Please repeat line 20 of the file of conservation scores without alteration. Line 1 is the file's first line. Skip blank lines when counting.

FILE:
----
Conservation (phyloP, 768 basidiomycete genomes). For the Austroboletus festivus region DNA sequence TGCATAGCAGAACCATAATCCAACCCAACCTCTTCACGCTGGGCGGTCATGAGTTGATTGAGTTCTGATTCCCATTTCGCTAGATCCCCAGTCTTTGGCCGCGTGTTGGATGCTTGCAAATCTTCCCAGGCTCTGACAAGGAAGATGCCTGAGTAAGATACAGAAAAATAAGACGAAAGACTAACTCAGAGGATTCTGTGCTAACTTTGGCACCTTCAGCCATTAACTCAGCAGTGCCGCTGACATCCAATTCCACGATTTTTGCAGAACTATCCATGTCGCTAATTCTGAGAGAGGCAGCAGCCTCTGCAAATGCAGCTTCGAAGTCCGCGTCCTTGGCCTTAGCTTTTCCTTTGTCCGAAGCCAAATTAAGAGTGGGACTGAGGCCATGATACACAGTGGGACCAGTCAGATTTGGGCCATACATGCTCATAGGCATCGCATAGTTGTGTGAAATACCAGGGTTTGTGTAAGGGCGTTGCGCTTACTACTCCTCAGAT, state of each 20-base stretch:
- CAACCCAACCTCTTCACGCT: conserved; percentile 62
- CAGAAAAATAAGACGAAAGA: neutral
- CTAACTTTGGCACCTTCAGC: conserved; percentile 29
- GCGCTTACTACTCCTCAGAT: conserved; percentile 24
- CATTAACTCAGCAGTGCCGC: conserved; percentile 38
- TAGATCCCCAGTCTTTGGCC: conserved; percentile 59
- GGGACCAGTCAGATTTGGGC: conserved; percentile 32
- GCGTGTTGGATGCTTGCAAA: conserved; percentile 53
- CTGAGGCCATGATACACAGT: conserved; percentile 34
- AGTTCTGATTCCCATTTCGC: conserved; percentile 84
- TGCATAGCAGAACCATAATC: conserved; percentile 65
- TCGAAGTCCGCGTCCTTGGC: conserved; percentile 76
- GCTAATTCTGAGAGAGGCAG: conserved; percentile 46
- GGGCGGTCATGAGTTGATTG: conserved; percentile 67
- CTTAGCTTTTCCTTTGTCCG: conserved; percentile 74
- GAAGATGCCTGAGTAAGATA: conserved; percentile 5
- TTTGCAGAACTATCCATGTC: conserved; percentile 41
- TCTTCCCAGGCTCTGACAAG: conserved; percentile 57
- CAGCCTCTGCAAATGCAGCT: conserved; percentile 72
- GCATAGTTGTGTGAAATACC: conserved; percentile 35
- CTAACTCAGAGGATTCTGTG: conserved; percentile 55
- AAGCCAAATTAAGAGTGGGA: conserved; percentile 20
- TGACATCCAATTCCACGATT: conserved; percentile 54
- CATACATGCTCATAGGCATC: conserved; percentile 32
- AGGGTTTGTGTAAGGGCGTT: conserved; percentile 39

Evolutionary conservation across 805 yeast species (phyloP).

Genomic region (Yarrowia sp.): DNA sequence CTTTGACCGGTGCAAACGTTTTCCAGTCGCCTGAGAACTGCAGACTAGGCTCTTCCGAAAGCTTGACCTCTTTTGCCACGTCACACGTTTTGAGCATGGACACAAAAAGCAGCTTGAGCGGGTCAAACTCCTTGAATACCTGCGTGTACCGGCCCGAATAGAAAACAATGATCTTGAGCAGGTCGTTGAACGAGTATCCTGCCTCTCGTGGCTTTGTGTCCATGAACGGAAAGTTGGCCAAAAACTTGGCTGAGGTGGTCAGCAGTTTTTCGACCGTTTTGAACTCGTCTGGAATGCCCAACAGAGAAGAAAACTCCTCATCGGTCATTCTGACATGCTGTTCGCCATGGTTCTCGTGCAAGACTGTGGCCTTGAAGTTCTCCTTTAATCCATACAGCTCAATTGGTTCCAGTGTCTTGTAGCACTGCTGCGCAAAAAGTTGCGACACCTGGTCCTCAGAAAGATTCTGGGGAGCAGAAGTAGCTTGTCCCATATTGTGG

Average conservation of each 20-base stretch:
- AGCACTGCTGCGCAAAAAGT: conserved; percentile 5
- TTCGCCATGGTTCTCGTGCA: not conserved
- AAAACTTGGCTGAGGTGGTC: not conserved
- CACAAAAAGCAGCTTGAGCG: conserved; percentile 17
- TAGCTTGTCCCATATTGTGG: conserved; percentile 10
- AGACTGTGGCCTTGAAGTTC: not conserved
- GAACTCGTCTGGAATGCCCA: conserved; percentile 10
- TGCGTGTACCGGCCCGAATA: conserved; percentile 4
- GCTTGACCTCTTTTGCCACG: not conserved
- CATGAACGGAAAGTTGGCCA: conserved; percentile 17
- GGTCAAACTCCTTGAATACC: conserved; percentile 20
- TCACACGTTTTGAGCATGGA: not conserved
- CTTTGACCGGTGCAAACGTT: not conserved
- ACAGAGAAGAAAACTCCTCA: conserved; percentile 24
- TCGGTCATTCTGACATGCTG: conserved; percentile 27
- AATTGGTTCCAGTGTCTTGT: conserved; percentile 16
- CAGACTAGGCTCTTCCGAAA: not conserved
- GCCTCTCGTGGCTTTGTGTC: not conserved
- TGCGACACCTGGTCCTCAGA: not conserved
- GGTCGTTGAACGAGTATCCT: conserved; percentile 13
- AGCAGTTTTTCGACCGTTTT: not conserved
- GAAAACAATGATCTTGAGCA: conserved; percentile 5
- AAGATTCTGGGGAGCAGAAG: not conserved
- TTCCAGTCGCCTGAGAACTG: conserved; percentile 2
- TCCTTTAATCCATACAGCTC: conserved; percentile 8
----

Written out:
- CAGCCTCTGCAAATGCAGCT: conserved; percentile 72